For nearly five decades, the Nuclear Regulatory Commission has regulated large light-water reactors. Now it has to consider a dizzying array of new technologies and their safety characteristics.

The approval process can be slow. To date, the N.R.C. has certified only one small reactor design, developed by NuScale Power. NuScale’s light-water technology is similar to existing plants, but the company argued that smaller reactors required different safety rules, such as smaller evacuation zones in case of accidents. Securing approval took a decade and cost $500 million.

“It’s a pretty big barrier to entry,” said Jose Reyes, NuScale’s chief executive. “And this was for a technology that regulators are already familiar with.”

At a recent House hearing, Republicans and Democrats alike complained that a draft rule meant to help license advanced reactors was 1,173 pages long and largely unworkable.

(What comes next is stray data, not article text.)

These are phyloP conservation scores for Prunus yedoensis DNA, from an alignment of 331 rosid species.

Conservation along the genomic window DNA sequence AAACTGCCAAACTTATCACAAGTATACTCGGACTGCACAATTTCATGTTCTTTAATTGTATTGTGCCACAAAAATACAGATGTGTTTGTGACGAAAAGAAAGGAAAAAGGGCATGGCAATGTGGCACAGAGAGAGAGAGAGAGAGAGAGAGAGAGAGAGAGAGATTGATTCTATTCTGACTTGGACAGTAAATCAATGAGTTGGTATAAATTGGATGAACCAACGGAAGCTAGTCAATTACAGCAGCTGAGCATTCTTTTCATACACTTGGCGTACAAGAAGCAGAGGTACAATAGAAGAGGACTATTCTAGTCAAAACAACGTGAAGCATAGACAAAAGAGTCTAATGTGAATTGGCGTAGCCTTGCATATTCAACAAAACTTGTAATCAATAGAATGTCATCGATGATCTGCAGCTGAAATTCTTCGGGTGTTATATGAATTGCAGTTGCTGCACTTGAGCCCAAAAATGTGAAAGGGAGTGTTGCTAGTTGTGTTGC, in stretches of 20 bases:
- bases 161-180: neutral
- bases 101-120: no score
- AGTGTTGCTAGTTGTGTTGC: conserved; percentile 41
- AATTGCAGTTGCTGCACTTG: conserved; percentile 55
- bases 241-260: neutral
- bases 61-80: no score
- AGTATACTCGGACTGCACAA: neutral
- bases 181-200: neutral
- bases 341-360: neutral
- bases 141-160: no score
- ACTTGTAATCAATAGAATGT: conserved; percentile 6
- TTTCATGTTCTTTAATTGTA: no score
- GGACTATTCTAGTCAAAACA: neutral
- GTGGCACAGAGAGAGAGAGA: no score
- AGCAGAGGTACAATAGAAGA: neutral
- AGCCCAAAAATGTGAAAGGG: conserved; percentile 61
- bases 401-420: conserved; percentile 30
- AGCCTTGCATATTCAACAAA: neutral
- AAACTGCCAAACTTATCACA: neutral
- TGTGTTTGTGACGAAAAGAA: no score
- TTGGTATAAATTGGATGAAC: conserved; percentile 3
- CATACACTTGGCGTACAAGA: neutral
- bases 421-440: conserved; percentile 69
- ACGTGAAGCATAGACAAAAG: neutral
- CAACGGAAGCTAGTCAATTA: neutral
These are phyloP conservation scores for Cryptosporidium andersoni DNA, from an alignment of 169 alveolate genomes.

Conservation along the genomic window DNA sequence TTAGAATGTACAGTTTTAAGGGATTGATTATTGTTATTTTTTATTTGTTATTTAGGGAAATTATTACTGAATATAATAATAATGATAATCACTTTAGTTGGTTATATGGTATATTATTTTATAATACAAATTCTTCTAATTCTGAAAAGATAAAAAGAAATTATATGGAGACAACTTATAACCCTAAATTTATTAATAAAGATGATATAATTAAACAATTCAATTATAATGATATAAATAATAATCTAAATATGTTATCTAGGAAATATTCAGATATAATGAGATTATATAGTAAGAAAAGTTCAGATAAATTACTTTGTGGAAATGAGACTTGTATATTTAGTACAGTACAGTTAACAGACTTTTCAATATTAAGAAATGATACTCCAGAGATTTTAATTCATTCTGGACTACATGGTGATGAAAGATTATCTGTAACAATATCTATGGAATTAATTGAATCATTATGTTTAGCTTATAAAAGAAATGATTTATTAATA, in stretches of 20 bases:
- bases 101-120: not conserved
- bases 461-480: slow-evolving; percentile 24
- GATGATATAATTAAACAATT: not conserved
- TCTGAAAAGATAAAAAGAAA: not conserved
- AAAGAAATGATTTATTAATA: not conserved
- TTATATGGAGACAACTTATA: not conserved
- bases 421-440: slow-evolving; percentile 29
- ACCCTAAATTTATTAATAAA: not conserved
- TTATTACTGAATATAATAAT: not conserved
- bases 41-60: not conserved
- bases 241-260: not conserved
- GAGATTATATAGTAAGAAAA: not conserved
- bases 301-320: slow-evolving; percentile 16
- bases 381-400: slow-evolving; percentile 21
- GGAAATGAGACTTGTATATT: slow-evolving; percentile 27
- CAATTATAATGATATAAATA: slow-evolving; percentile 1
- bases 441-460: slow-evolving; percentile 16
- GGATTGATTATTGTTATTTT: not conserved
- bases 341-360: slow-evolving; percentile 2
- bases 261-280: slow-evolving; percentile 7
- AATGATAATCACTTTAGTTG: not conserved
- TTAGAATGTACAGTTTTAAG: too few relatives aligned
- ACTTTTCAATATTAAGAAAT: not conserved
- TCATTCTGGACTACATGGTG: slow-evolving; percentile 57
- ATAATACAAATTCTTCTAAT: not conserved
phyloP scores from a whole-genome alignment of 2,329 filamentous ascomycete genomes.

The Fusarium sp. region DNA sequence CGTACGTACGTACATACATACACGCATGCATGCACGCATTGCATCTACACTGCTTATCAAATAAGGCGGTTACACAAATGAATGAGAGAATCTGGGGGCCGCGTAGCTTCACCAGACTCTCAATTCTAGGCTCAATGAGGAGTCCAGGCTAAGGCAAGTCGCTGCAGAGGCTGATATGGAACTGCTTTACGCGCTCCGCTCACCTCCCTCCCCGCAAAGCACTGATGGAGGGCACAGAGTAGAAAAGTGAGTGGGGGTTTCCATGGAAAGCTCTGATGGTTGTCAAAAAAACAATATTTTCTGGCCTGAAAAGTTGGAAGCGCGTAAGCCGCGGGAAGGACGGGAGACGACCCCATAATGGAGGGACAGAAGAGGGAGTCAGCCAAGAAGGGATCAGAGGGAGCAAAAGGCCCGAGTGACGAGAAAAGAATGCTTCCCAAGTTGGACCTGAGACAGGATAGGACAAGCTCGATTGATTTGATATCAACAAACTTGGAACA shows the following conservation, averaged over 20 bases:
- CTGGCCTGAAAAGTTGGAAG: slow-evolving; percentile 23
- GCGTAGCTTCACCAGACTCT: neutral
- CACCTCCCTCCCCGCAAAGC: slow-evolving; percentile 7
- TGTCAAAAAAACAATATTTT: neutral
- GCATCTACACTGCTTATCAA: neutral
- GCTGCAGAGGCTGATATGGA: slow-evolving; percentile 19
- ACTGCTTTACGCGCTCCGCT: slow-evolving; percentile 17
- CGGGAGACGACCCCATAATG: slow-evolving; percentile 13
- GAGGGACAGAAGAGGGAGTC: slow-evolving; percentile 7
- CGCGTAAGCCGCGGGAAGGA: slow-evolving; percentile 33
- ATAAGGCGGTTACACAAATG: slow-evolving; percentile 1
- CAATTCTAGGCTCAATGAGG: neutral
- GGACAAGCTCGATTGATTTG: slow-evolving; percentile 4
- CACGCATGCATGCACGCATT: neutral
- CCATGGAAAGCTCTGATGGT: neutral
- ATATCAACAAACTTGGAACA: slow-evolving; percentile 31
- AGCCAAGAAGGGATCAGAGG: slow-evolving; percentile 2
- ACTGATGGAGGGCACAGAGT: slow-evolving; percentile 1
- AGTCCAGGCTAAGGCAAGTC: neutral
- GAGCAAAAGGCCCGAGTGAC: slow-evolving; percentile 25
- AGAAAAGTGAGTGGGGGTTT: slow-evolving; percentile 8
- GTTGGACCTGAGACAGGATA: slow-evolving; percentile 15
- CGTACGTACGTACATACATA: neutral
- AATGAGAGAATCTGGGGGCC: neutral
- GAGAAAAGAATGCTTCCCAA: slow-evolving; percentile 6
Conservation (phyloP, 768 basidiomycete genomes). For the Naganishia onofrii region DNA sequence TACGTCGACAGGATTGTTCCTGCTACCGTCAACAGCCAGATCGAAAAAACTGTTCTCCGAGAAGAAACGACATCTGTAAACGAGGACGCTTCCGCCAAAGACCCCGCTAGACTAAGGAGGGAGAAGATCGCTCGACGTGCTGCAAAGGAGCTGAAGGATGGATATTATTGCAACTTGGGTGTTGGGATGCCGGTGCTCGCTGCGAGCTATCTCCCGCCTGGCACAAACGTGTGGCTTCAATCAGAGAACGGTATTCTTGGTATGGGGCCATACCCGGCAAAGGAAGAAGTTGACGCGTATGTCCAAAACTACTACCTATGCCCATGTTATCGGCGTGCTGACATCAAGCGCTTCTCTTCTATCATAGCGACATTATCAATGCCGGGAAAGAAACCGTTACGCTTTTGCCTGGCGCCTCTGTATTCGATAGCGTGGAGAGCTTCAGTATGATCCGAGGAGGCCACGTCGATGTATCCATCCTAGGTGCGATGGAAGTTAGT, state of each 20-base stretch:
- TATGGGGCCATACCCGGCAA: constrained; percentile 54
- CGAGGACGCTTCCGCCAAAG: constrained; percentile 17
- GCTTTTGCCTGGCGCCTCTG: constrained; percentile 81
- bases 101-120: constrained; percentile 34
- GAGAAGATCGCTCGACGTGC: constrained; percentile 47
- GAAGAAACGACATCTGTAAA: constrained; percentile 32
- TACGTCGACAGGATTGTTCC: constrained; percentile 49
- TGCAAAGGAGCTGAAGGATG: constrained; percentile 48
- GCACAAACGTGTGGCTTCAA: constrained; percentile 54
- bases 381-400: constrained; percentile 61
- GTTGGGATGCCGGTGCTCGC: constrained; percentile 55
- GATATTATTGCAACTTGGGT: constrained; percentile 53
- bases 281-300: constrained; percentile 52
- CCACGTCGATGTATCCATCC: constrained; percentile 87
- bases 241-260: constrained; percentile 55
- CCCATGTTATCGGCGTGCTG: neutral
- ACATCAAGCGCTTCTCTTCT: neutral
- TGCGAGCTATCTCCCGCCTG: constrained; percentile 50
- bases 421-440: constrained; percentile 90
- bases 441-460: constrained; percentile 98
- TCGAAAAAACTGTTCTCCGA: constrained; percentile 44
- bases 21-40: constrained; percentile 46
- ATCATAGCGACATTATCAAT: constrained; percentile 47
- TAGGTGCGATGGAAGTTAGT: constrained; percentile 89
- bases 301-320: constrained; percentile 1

“Everyone agrees that reactors need to be safe,” said Adam Stein, director of nuclear innovation at the Breakthrough Institute, a pronuclear research organization. “But it’s also possible for a regulator to be too conservative and too risk-averse.”

For the full story, see:

Brad Plumer and Ivan Penn. “Going Small to Confront a Big Problem.” The New York Times (Tuesday, Nov. 28, 2023): B1 & B4.

(Note: ellipses added.)

(Note: the online version of the story has the date Nov. 12 [sic], 2023, and has the title “U.S. Bets on Small Nuclear Reactors to Help Fix a Huge Climate Problem.”)

Coral Reefs 100 Miles Off Texas Coast Are “Stunning,” “Massive,” and “Healthy”

(p. A5) OFF THE COAST OF GALVESTON, Texas — Divers descending into azure waters far off the Texas coast dip below a horizon dotted with oil and gas platforms into an otherworldly landscape of undersea mountains crusted with yellow, orange and pink coral as far as the eye can see.

Some of the world’s healthiest coral reefs can be found in the Gulf of Mexico, about 100 miles off the Texas coast. Sheltered in a deep, cool habitat far from shore, the reefs in the Flower Garden Banks National Marine Sanctuary boast a stunning amount of coral coverage. . . .